CharolaisA large, beef producing breed, Charolais Cattle are extremely popular worldwide and, despite problems with the purity of its gene pool, has made a remarkable comeback! Charolais Cattle are large, easy going animals.

Having once been used as a draft animal, they are fairly easy to handle and docile, which is essential because of their large size! Charolais are hardy animals and aggressive grazers. They are able to travel reasonable distances and are adaptable to most management systems.

Also, Charolais Cattle can withstand difficult weather and moderate cold! With mature bulls often reaching 2,000 to 2,500 pounds and cows weighing in from 1,250 to 2,000 pounds, Charolais Cattle are obviously large! They have large frames as well, and long bodies, and often appear coarse or rugged. Charolais originally had horns and most still do, but it is common to encounter herds which have been “bred up” to a polled phenotype.

Generally, Charolais have darkly pigmented skin covered in short, white or cream colored hair. In the winter or in colder climates, Charolais Cattle will grow thicker, longer hair! Although Charolais are used primarily as beef cattle, their milk output is considerable. Centuries of selective breeding for bone structure and muscling have resulted in animals with high carcass yields and little fat.

Charolais1Charolais meat is highly praised for both its texture and flavor. Charolais Cattle originated in the eastern part of France, the Jura Mountains. From here they spread to the district of Charolles, hence their name, and began to be more refined. It is uncertain exactly when the Charolais arrived in Charolles, but literary references as far back as 878 make note of the white cattle of this region.

In the 16th and 17th centuries, Charolais became popular in nearby metropolises like Lyon. Finally in 1773, Claude Matthieu moved his herd of Charolais to the region of Nievres where truly distinctive breeding began. For a time, Charolais Cattle were known as Nievemais for this reason! In 1864, a herd book was set up in this region, and back in Charolles a separate book was founded in 1882.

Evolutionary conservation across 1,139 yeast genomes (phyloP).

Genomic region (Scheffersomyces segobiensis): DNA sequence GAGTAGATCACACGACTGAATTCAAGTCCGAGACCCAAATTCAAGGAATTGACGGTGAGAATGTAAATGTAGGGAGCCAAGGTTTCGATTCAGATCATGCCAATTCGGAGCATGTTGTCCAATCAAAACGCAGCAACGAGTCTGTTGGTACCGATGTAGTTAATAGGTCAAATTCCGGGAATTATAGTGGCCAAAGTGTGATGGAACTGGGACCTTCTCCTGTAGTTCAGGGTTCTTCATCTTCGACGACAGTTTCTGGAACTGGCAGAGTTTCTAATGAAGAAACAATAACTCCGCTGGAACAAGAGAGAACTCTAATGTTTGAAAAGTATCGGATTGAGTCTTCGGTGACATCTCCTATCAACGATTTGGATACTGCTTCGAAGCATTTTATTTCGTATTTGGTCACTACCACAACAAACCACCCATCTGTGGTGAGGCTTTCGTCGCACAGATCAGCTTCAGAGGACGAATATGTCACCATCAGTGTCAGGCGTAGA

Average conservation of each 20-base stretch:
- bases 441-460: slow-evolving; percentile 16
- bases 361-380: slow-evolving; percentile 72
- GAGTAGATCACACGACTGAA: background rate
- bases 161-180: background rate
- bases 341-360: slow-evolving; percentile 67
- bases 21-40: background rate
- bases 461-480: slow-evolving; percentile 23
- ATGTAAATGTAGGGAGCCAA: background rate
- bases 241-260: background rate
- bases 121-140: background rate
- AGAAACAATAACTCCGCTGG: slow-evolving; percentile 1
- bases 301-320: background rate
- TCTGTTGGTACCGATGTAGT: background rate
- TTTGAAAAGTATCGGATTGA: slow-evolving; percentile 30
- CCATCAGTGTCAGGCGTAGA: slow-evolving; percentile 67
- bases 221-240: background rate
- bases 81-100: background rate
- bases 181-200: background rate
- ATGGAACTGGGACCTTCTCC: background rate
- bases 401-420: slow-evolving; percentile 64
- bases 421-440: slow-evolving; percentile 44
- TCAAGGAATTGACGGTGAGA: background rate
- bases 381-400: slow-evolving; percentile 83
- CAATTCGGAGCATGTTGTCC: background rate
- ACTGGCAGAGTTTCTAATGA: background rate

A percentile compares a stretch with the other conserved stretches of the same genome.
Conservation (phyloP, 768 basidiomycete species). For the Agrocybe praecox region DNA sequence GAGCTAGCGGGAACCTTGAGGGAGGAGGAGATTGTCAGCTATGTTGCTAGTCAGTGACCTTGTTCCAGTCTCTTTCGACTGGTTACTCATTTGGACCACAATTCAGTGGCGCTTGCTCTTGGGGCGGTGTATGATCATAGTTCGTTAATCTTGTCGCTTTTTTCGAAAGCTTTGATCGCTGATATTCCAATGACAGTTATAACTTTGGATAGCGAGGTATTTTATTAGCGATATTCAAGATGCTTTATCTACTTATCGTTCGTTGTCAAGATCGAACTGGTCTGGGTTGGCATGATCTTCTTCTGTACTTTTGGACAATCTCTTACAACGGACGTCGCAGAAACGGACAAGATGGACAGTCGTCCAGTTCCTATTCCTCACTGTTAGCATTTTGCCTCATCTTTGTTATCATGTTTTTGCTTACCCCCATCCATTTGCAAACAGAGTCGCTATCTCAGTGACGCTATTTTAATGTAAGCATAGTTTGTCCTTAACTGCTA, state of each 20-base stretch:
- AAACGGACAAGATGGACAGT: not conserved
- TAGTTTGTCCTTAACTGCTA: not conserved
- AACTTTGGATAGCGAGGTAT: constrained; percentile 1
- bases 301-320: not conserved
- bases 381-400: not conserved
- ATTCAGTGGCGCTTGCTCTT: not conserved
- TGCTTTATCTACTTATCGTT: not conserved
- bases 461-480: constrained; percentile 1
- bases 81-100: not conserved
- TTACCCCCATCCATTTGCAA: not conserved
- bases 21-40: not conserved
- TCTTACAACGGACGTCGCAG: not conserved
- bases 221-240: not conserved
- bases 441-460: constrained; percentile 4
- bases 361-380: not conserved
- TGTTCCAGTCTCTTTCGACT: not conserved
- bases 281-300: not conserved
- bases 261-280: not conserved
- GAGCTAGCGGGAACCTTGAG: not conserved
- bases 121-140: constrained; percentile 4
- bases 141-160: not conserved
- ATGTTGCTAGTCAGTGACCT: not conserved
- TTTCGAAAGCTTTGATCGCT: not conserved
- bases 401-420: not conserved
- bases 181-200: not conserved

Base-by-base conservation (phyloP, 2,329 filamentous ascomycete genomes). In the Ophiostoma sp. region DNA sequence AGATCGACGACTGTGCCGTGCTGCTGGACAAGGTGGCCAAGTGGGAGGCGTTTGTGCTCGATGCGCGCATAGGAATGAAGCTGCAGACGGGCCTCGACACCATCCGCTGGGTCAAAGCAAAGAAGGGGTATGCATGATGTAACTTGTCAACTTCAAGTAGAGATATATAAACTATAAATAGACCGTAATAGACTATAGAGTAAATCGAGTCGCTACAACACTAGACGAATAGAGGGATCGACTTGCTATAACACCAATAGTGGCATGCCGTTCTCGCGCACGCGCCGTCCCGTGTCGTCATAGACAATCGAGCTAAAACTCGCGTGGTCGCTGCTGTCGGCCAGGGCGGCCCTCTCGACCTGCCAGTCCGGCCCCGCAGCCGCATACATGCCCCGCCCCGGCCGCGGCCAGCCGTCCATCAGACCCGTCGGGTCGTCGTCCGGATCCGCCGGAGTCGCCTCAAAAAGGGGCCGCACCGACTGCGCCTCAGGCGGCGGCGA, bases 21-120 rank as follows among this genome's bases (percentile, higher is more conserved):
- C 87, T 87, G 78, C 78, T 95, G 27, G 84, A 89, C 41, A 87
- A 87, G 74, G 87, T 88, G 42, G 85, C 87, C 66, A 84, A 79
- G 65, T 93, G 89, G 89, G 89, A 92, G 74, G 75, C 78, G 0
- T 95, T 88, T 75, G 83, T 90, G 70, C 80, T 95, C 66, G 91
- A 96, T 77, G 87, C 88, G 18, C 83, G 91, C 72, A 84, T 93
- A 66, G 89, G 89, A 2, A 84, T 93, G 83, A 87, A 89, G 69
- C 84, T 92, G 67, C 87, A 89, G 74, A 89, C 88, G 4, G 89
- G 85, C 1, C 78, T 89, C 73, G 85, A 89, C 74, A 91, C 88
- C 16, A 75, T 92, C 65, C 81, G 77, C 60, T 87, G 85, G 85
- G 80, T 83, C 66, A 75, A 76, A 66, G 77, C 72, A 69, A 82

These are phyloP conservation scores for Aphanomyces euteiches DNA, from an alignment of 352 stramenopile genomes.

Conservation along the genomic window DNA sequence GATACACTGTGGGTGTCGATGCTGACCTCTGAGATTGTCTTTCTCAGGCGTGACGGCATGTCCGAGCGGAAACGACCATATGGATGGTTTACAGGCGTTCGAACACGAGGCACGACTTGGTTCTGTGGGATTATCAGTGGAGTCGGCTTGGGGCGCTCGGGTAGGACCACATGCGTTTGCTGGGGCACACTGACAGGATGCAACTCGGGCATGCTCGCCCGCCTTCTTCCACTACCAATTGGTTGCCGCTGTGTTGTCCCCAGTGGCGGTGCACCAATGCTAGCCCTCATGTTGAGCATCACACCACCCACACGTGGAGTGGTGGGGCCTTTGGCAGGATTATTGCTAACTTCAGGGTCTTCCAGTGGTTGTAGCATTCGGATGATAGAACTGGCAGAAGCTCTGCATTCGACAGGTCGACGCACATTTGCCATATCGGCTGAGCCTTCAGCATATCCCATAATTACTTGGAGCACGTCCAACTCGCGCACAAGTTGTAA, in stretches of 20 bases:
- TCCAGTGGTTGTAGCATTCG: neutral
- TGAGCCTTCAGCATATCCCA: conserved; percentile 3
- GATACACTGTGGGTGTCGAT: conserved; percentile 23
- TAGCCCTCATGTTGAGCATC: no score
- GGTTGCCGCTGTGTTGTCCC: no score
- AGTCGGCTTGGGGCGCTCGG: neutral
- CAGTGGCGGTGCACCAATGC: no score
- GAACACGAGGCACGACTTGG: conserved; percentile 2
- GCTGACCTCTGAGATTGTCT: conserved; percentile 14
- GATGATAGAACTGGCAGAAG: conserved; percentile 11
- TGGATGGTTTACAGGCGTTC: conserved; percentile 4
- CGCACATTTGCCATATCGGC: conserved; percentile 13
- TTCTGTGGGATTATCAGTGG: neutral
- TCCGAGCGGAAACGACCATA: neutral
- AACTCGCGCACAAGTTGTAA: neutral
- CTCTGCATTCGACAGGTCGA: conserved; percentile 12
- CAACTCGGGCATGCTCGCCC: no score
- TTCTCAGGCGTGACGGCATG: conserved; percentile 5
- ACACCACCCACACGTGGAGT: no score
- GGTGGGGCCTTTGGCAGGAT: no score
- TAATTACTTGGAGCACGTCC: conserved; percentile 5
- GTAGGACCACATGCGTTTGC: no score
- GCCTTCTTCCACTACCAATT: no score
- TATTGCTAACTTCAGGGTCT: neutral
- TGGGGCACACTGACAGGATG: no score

In 1919, the registries merged. In 1930, 1931, and 1937, Jean Pugibet, who had discovered the Charolais breed in France during his war time service, imported a small herd to Mexico. In 1936, the Texan King Ranch in the United States purchased some Charolais from Pugibet, as did various other private breeders. With an outbreak of Foot and Mouth Disease, all imports stopped but the Charolais population was small enough where inbreeding was a danger.

Therefore, they were often crossed with other cattle, and the purity of the breed was tainted. Today, American registries require animals to be at least 31/32 parts Charolais to be considered purebred. Animals may be bred up to the standard. In 1965, Canada relaxed its quarantine standards a bit and pure French Charolais cattle were once more imported, improving the quality of American Charolais herds! Today, the Charolais remains popular, especially in Ireland, South Africa, and South America, and is France’s number one beef breed!

Charolais2American Charolais Cattle with at least 31/32 parts Charolais blood are considered purebred, but animals with less Charolais are considered to be “recorded”. Recorded cattle may be registered as such, and purebred sires may be used to breed up the recorded herd until the offspring are 31/32 parts Charolais, at which time they may be registered as purebreds. Although Charolais Cattle are extremely hardy, they will not do well in extreme heat or extreme cold.

Charolais Cattle are often used to cross breed with other cattle, introducing general hardiness and muscle into other herds. Charolais Cattle are good milk producers and are known for producing vigorous, healthy calves that gain weight quickly. It is not recommended that Charolais bulls be crossed with heifers that have a history of difficult calving. If a heifer can handle a Charolais bull’s calf, the progeny will be worth more than most other beef breeds by about 18 percent!